Racism Is Real: As a White Mom of 2 Black Children, 3 White Children, Who All Have a White Dad, I Have Something to Say... by Kate Riffle Roper

Parenting Opinion
3 years ago

Racism Is Real: As a White Mom of 2 Black Children, 3 White Children, Who All Have a White Dad, I Have Something to Say...

Racism exists. It is real and tangible. And it is everywhere, all the time.

When I brought my boys home they were the cutest, sweetest babies ever. Wherever we went, people greeted us with charm and enthusiasm. Well, not all people and not everywhere. But, to me, they were the “wacko” exceptions. I thought to myself, “Get over it.”

Now my boys look like teenagers. Black teenagers. They are 13. Let me ask you these questions:

  • Do store personnel follow your children when they are picking out their Gatorade flavors? They didn’t follow my white kids.
  • Do coffee shop employees interrogate your children about the credit card they are using to pay while you are in the bathroom? They didn’t interrogate my white kids.
  • When your kids trick-or-treat dressed as a Ninja and a clown, do they get asked who they are with and where they live, door after door? My white kids didn’t get asked.
  • Do your kids get pulled out of the TSA line time and again for additional screening? My white kids didn’t.
  • Do your kids get treated one way when they are standing alone but get treated a completely different way when you walk up? I mean a completely different way. My white kids didn’t.
  • Do shoe sales people ask if your kids’ feet are clean before sizing them for shoes? No one asked me that with my white kids.
  • Do complete strangers ask to touch your child’s hair? Or ask about their penis size? Or ask if they are “from druggies”? No one did this with my white kids.
  • Do you tell your kids not to fight back because they will be seen as aggressive if they stand up for themselves?
  • Have you had to honestly discuss with your husband whether you should take your children to the police station to introduce them to the officers so they would know your children are legitimate members of your community?
  • Have you had to talk to your children about exactly what to say and not to say to an officer?
  • Have you had to tell your children that the objective of any encounter with police, or security in any form, is to stay alive? 

It never occurred to me to have these conversations with my white children. In fact, it never occurred to me for myself, either.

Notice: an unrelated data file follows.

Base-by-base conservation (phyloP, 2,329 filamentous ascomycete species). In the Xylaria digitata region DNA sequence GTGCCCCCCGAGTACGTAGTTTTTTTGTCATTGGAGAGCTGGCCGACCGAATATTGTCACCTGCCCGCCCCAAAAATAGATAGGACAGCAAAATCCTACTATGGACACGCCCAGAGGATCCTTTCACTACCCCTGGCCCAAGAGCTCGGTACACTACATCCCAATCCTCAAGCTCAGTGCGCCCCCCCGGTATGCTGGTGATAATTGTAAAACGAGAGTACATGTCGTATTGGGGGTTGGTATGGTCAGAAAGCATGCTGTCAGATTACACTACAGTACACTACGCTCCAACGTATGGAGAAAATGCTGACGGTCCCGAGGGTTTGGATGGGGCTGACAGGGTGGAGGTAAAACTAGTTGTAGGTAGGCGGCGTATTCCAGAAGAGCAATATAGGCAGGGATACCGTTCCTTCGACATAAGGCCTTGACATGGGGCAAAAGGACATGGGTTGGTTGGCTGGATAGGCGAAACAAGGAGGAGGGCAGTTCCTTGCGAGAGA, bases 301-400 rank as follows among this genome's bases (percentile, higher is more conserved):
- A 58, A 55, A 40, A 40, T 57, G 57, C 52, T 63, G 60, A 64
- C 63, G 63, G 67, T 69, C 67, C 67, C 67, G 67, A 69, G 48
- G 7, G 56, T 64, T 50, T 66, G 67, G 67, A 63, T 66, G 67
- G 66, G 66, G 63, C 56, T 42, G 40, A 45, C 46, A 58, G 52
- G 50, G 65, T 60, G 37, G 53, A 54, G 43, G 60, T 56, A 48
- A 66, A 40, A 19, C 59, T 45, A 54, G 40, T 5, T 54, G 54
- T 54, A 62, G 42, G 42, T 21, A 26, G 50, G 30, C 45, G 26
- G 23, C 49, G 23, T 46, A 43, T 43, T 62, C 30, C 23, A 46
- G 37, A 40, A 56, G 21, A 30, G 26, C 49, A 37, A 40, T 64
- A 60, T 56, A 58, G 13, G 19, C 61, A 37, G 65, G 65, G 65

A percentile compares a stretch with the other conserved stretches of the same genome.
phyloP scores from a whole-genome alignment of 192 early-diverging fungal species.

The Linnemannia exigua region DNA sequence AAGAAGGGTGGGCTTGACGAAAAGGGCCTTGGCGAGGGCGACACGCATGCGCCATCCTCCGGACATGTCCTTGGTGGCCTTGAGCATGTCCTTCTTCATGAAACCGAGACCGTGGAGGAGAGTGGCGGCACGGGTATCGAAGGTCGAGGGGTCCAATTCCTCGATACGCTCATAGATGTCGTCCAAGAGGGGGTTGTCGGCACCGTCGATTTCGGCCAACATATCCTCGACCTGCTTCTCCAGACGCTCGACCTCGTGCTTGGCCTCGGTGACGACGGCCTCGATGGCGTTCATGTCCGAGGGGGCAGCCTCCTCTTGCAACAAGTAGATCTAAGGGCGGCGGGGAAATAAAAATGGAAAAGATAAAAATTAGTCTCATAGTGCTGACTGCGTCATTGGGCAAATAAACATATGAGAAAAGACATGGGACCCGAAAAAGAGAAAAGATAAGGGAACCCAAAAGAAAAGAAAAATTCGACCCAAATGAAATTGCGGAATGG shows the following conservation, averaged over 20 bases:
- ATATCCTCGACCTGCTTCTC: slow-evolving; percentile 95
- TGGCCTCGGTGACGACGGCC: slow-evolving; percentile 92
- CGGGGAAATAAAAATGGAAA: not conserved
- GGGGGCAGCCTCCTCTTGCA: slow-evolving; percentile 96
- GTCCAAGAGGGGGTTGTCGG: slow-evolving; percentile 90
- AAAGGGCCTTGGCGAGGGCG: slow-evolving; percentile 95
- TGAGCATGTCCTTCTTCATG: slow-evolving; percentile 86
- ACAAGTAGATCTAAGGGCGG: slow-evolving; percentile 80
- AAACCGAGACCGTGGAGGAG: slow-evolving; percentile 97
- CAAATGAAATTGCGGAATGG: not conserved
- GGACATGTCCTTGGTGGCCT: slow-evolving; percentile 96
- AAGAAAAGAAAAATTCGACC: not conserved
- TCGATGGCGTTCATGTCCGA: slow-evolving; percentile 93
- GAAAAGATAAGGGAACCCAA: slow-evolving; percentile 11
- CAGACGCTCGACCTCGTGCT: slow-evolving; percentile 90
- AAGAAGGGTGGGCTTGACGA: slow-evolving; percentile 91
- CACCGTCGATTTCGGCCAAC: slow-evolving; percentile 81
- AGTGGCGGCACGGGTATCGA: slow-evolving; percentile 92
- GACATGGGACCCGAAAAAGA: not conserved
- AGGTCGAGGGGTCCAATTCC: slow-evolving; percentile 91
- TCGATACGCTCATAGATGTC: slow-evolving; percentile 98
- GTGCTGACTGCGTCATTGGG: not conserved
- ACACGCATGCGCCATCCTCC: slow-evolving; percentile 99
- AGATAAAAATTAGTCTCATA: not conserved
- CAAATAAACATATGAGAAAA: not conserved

There is no question that my boys have been cloaked in my protection when they were small. What I did not realize until now is that the cloak I was offering them was identification with my whiteness. As they grow independent, they step out from my cloak and lose that protection. The world sees “them” differently. It is sweet when they are adopted little black boys so graciously taken in by this nice white family. But when they are real people? Well, it is not the same. And they still look like little boys. What happens to them when they look like the strong, proud black men I am raising?

The reason why the phrase "All Lives Matter" is offensive to black people is because it isn’t true. Right now, in America, my black children are treated differently than my white children. So when you say "all lives matter" as a response to the phrase "black lives matter," you are completely dismissing the near-daily experience of racism for those with pigment in their skin, curl in their hair and broadness of their nose.

I am posting this so you can see the reality I have witnessed and experienced, because, frankly, I didn’t believe it was true until I saw it up close, directed at two souls I love, over and over again. So, please, use this post as a pair of glasses to see the racism that surrounds you. Then we can actually make progress toward all lives being valued and cherished.

This article was originally published in 2019.

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Gwen Johnson
Oh, my. What a powerful, heart-felt post. Thank you for sharing this with us, Kate Riffle Roper . Just wow. Welcome!
Elisa Schmitz
"Racism exists. It is real and tangible. It is everywhere, all the time." I've never seen it more clearly explained than in this must-read post, Kate Riffle Roper . It is definitely "a pair of glasses to see the racism that surrounds you!" Thank you so much for sharing with us so we can help amplify your message, which is vital today more than ever. Welcome to 30Seconds. Can't wait to read more from you. Your perspective is incredibly valuable!
This is so powerful, I’m speechless. Well said. 🙏
Rick St. Peter
I am sorry and appalled that this is the world that we have made for you and your children. It is infuriating...
Elisa Schmitz
You are so right, Rick St. Peter . But when strong voices like Kate Riffle Roper 's speak their truth, we have a real shot at making change.
Dawn Taylor
What a burden to carry as a mother. It’s enough to worry about our children on any level, but to worry about the very real threats to your sons simply due to the color of their skin, is heartbreaking. Thank you for this- it brought a whole new light to such a big issue.
Mindy Hudon, M.S., CCC-SLP
Thank you for this powerful message. I love the smiles in your photos. You have a beautiful family!
Demika Caldwell
Thank you for writing this unfortunate truth. Wishing you and your family continued happiness and love!!
Terri Kendrick
You've had the unfortunate privilege of seeing the huge racial divide that still exists in this country up close and personal. Thanks for sharing your important insight with those of us who are just seeing the situation from the outside. As someone said before, it sheds a new light on it for all of us. I'm so sorry that your family has to go through this!

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